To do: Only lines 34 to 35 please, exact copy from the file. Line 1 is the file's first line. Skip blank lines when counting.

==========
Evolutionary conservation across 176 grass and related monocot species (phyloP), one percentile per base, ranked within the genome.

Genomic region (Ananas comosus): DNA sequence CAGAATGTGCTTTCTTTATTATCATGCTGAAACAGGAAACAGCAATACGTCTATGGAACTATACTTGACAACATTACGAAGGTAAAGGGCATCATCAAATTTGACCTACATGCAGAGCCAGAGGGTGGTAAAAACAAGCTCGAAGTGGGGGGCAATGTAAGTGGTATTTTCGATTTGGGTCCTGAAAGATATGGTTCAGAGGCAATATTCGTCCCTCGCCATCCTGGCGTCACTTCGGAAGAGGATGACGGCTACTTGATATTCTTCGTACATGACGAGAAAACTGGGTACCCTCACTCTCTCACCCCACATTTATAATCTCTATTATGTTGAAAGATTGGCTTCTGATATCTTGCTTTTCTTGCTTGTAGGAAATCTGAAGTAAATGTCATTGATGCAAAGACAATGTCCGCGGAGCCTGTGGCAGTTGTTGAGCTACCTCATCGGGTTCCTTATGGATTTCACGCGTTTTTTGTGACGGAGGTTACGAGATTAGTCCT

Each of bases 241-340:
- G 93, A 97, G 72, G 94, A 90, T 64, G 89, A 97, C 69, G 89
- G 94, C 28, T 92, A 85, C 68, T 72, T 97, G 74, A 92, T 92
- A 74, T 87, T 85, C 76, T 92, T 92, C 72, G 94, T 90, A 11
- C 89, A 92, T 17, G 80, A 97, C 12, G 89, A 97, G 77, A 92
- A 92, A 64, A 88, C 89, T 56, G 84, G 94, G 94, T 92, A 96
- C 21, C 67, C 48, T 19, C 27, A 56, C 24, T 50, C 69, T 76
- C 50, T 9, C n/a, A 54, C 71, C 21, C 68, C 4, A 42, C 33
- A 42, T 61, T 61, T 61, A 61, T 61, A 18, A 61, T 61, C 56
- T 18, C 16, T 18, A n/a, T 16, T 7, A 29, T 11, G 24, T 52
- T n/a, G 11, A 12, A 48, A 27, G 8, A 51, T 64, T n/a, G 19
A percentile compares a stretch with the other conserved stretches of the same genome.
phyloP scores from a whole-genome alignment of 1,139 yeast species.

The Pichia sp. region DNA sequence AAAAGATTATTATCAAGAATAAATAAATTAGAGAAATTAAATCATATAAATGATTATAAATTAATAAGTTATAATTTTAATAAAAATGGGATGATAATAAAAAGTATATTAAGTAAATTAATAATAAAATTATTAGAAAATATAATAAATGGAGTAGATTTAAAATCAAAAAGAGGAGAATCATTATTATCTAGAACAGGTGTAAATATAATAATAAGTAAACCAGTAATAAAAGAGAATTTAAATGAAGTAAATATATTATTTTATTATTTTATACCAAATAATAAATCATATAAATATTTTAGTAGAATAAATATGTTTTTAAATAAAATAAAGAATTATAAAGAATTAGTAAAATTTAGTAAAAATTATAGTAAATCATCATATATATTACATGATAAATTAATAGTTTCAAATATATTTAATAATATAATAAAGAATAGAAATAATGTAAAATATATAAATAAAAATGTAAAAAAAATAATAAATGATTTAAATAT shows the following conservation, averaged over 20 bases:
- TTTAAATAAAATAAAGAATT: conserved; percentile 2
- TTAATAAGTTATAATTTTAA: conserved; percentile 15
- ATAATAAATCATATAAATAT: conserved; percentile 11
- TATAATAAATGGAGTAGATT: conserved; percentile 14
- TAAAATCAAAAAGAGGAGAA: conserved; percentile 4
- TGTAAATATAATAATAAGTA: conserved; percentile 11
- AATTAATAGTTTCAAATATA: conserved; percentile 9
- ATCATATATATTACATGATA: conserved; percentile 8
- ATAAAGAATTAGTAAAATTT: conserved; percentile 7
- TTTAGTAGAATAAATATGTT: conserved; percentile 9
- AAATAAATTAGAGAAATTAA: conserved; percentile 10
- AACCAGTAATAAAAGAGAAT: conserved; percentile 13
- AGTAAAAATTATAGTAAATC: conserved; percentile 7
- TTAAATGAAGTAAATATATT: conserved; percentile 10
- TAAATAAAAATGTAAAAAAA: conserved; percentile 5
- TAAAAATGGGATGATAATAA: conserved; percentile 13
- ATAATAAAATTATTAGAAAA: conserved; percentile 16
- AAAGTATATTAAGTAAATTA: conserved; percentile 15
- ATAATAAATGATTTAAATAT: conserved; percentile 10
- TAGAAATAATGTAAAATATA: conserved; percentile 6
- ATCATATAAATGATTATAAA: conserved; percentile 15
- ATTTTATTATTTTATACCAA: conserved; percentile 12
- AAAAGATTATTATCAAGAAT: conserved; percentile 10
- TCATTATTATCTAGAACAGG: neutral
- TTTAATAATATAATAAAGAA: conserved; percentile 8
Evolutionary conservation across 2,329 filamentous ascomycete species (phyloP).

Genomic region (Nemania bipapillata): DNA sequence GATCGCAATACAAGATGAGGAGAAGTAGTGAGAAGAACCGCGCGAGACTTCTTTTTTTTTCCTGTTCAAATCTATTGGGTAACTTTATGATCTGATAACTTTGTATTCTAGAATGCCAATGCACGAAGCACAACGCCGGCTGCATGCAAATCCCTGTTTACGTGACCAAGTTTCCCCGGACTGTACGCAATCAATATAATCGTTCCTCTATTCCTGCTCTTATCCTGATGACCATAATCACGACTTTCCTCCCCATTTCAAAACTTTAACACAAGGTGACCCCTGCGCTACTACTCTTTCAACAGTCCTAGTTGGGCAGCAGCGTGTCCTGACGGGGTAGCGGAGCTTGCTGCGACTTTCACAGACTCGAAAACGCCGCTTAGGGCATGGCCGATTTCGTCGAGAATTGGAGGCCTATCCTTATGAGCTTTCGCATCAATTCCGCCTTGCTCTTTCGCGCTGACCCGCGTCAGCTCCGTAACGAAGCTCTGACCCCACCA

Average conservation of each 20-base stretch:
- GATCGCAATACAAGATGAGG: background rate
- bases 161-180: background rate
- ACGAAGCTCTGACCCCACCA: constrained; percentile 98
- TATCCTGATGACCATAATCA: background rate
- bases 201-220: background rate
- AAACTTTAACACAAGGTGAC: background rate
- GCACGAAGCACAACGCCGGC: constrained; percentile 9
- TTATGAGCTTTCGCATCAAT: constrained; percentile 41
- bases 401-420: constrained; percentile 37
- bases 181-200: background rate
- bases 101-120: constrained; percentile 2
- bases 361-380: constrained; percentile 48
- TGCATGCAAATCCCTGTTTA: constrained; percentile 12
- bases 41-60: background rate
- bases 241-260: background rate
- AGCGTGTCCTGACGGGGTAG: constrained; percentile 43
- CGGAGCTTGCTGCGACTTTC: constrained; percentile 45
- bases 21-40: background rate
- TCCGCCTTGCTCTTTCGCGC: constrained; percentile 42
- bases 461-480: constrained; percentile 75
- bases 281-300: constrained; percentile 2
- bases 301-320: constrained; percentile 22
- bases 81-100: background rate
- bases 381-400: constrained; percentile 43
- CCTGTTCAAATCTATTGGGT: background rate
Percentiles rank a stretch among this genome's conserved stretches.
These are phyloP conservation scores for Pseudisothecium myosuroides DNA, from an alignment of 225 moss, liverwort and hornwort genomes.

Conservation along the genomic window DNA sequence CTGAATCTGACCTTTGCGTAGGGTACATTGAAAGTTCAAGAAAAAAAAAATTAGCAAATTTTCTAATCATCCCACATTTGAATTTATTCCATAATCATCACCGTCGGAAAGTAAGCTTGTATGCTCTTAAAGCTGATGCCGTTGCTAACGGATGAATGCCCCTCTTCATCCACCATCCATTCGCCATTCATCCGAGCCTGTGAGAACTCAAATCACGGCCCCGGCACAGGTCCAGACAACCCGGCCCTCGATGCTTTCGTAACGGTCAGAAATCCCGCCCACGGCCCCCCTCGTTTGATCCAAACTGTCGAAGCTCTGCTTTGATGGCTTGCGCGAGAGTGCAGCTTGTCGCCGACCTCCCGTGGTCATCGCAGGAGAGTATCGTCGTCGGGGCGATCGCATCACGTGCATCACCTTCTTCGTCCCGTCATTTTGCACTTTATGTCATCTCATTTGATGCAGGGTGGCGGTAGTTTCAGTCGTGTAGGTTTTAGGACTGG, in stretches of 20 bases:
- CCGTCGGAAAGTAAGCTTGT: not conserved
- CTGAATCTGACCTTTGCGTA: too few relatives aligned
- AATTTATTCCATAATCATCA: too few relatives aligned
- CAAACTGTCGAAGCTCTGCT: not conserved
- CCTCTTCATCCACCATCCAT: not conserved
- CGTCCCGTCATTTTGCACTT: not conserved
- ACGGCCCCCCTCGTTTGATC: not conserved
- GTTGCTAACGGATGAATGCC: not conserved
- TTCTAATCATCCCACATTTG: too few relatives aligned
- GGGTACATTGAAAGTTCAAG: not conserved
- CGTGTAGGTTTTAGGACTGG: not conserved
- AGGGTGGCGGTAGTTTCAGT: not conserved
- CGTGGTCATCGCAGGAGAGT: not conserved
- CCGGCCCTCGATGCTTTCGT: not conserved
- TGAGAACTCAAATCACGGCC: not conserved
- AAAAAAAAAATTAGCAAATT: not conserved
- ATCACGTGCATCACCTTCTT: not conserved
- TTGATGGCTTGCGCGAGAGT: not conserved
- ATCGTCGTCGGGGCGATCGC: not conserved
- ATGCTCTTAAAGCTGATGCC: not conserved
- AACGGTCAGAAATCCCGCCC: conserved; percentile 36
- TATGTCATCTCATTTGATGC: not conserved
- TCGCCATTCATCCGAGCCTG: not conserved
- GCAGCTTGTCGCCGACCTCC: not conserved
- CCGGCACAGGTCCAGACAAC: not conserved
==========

- AAAGTATATTAAGTAAATTA: conserved; percentile 15
- ATAATAAATGATTTAAATAT: conserved; percentile 10